Innovation Destination Hartford Website Curator Nan Price spoke with Christine Schilke, Communications Director at Connecticut Main Street Center, and Kayleigh Pratt, Policy Analyst at the Partnership for Strong Communities to learn more about the initiative and its future goals.
NAN PRICE: Give us a little background. When, how, and why did the initiative form?
CHRISTINE SCHILKE: The idea for Young Energetic Solutions (YES) started around 2013 with the Partnership for Strong Communities. It was an evolution based on a recognized need.
One of the aims of The Partnership is to reduce homelessness and increase affordable housing throughout Connecticut. At the time, it was thought that if more young people could get involved on boards and commissions advocating for this type of housing they would be able to better influence the system. So that was the early start of YES.
Connecticut Main Street Center became involved because we have a statewide network of members in local Main Street programs. These members can be volunteer-based, professionally managed, or a municipality. A lot of those members comprised city employees who are planners, economic development officials, and Main Street professionals as well.
We decided to have a joint event with YES and Main Street people to encourage a conversation about what young people are looking for in their neighborhoods and how to help create that change through the eyes of planners and zoners.
It was a great conversation, actually. We hosted two events, one in New Haven and one in Hartford. Everyone agreed: I want to be in a place where it’s okay if I have to drive to work, but when I get home, I really want to be in a walkable neighborhood. That was the young people’s perspective. And the older people’s response was: That sounds really good, can we live there too? Let’s be neighbors!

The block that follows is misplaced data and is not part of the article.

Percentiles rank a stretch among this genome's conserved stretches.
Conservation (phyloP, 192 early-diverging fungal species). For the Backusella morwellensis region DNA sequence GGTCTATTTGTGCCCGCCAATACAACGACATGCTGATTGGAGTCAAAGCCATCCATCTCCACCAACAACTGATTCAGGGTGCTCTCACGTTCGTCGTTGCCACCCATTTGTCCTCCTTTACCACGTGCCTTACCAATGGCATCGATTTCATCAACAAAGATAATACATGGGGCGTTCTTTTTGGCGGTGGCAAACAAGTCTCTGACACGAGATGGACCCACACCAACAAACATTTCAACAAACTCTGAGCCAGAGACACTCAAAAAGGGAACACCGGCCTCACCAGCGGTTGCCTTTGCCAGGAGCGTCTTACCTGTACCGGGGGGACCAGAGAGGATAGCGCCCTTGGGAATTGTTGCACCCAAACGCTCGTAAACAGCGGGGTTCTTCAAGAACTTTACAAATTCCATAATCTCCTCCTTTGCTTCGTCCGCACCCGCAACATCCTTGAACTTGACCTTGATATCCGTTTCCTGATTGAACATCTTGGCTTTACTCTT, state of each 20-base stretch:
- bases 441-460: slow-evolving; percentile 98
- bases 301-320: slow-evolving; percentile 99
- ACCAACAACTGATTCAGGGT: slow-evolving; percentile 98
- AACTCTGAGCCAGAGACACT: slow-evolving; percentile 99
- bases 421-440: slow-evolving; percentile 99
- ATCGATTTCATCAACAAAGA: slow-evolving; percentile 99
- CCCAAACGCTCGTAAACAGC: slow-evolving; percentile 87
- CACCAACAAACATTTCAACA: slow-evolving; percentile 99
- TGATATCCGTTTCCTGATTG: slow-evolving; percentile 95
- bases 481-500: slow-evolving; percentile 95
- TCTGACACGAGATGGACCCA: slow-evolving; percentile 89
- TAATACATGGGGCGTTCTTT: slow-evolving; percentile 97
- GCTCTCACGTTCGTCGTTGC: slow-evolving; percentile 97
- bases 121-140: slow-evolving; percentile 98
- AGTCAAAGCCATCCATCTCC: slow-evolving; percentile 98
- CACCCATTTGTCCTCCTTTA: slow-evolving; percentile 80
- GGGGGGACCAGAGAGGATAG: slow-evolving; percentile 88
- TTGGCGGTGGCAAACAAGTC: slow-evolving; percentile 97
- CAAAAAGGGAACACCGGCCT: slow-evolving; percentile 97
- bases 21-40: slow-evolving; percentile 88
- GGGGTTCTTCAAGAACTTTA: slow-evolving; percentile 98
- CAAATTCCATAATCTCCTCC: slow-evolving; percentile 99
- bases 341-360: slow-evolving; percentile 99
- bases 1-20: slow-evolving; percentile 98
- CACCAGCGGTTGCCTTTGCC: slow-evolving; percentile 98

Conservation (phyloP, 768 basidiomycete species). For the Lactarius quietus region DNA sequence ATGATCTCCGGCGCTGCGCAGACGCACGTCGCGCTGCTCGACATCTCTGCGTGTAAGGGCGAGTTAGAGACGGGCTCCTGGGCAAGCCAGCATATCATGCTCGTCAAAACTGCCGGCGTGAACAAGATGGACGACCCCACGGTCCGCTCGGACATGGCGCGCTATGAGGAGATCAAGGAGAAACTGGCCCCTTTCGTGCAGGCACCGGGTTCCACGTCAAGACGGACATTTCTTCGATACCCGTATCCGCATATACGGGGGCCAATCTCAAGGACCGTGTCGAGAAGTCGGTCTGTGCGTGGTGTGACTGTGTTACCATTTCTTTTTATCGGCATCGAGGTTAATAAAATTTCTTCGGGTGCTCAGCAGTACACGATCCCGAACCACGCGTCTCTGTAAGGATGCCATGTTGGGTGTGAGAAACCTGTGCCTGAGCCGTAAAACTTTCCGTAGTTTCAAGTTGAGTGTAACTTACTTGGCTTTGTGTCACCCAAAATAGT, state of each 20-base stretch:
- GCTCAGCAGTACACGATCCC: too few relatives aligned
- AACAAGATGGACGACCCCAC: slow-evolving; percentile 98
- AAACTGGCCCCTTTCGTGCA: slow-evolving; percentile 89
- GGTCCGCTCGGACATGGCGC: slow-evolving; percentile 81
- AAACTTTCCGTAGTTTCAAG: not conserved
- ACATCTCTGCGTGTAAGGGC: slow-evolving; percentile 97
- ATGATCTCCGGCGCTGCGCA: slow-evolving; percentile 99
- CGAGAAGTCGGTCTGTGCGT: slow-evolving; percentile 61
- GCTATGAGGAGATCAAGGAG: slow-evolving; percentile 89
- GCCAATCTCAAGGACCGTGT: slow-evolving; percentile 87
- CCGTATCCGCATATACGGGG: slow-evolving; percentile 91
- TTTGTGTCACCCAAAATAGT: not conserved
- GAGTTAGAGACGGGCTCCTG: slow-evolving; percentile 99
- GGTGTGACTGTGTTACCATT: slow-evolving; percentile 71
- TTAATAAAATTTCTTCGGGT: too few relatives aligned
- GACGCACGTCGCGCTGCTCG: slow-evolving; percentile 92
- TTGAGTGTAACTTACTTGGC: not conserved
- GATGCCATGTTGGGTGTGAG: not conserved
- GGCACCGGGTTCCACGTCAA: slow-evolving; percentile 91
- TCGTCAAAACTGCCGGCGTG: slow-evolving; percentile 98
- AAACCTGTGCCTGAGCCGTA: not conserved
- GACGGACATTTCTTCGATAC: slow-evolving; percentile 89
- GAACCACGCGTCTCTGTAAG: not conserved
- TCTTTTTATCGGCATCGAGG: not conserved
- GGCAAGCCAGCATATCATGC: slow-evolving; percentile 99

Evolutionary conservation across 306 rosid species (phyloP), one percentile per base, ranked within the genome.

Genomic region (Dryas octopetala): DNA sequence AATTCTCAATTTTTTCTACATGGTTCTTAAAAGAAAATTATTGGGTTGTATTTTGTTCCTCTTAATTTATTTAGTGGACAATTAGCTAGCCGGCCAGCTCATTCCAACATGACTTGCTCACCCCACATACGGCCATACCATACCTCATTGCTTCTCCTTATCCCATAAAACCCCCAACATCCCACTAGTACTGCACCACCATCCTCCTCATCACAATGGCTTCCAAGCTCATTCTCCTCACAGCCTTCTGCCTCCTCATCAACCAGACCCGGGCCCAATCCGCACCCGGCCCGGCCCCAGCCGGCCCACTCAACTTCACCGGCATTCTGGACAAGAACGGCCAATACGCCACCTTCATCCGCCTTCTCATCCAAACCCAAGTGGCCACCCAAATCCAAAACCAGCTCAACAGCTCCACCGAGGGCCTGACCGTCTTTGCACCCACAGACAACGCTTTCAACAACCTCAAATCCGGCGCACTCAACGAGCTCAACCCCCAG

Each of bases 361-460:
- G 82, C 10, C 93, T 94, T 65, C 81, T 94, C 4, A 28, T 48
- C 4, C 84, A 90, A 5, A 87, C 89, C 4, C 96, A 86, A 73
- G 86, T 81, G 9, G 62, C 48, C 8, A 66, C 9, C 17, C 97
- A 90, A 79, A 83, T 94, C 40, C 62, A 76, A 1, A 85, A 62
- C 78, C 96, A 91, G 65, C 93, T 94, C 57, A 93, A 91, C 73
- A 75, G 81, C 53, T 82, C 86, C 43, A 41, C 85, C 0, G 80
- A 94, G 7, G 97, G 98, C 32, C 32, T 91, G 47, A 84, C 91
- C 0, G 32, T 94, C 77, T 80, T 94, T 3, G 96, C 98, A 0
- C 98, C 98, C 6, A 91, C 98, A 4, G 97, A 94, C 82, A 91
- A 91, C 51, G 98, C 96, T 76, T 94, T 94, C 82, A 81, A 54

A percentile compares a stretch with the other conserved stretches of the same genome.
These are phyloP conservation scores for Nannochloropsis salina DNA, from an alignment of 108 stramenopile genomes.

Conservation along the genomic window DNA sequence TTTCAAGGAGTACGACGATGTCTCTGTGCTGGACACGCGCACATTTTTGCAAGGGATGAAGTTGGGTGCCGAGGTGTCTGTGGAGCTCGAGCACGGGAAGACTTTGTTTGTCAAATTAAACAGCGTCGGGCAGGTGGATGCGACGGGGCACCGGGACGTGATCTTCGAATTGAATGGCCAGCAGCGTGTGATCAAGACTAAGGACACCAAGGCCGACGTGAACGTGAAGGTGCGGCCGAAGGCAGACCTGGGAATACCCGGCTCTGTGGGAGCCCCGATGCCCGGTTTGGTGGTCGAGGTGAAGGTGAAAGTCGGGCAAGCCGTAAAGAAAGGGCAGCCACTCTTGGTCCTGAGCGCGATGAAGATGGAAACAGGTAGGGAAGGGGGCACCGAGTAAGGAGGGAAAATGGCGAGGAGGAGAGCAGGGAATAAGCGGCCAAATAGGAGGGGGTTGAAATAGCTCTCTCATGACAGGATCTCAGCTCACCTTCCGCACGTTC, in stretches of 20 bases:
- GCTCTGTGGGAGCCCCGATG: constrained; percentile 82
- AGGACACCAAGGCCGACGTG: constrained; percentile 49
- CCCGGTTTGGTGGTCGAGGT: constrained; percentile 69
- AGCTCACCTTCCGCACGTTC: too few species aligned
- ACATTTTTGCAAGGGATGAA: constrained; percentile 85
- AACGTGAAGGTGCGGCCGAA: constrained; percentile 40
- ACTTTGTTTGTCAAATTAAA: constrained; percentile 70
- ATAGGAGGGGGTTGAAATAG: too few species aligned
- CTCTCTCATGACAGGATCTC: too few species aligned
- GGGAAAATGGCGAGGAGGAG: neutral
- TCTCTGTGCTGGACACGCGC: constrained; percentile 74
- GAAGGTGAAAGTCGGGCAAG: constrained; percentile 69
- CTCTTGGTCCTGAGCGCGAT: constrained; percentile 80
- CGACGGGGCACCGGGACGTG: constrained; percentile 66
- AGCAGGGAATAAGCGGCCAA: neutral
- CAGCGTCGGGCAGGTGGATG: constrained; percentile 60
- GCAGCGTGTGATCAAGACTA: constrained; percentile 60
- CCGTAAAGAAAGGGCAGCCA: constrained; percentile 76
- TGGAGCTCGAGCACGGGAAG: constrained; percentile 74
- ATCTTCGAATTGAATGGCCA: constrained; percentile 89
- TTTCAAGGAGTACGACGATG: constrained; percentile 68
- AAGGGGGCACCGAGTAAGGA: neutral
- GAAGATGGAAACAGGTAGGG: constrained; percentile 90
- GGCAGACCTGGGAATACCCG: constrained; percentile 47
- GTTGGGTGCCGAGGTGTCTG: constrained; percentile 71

NAN: How has YES evolved since those initial discussions?
CHRISTINE: Over the next few years, YES became more focused and underwent some transitional changes. There was always recognition of this need in Connecticut: How are we going to attract and retain young people? How are we going to empower them to create the type of neighborhoods they’re seeking?
Then, around 2015, we formalized the relationship between Connecticut Main Street Center and the Partnership for Strong Communities because our goals are so closely aligned: The ideas around developing vibrant towns, creating more affordable housing, and attracting young people.
Once Kayleigh came on board, we really started to coalesce those ideas and think about how we could restructure this initiative to better engage young people, so we can really activate them and move our ideas forward. Right now, we are trying to provide education and awareness around the issues millennials are facing.
KAYLEIGH PRATT: We relaunched YES this year and really defined our mission, which is to empower young people to create a vibrant Connecticut. We created a statewide YES network to give young people the tools they need to help their communities within Connecticut become places where young professionals want to live, work, and play.
NAN: Does YES have members or does it act as a resource that makes connections to other organizations?
KAYLEIGH: Right now, we are an advisory committee. Christine and I are the co-chairs.
CHRISTINE: In the future, we may move toward a membership because it seems like a lot of people want to get involved and we’ve had inquiries about how to join YES. Right now, we don’t have the capacity to offer membership.
What we’re trying to do is to be that resource and say: Here’s how you can get involved. You don’t need to join YES. You can write a blog for your local paper or you can join a board or a commission.
NAN: In what ways does YES collaborate with other local young professional groups?
KAYLEIGH: We acknowledge and recognize that there are a lot of thriving young professional groups in Connecticut. We’re not trying to recreate the wheel; we’re working with them to further this idea of fostering a space where young people want to be.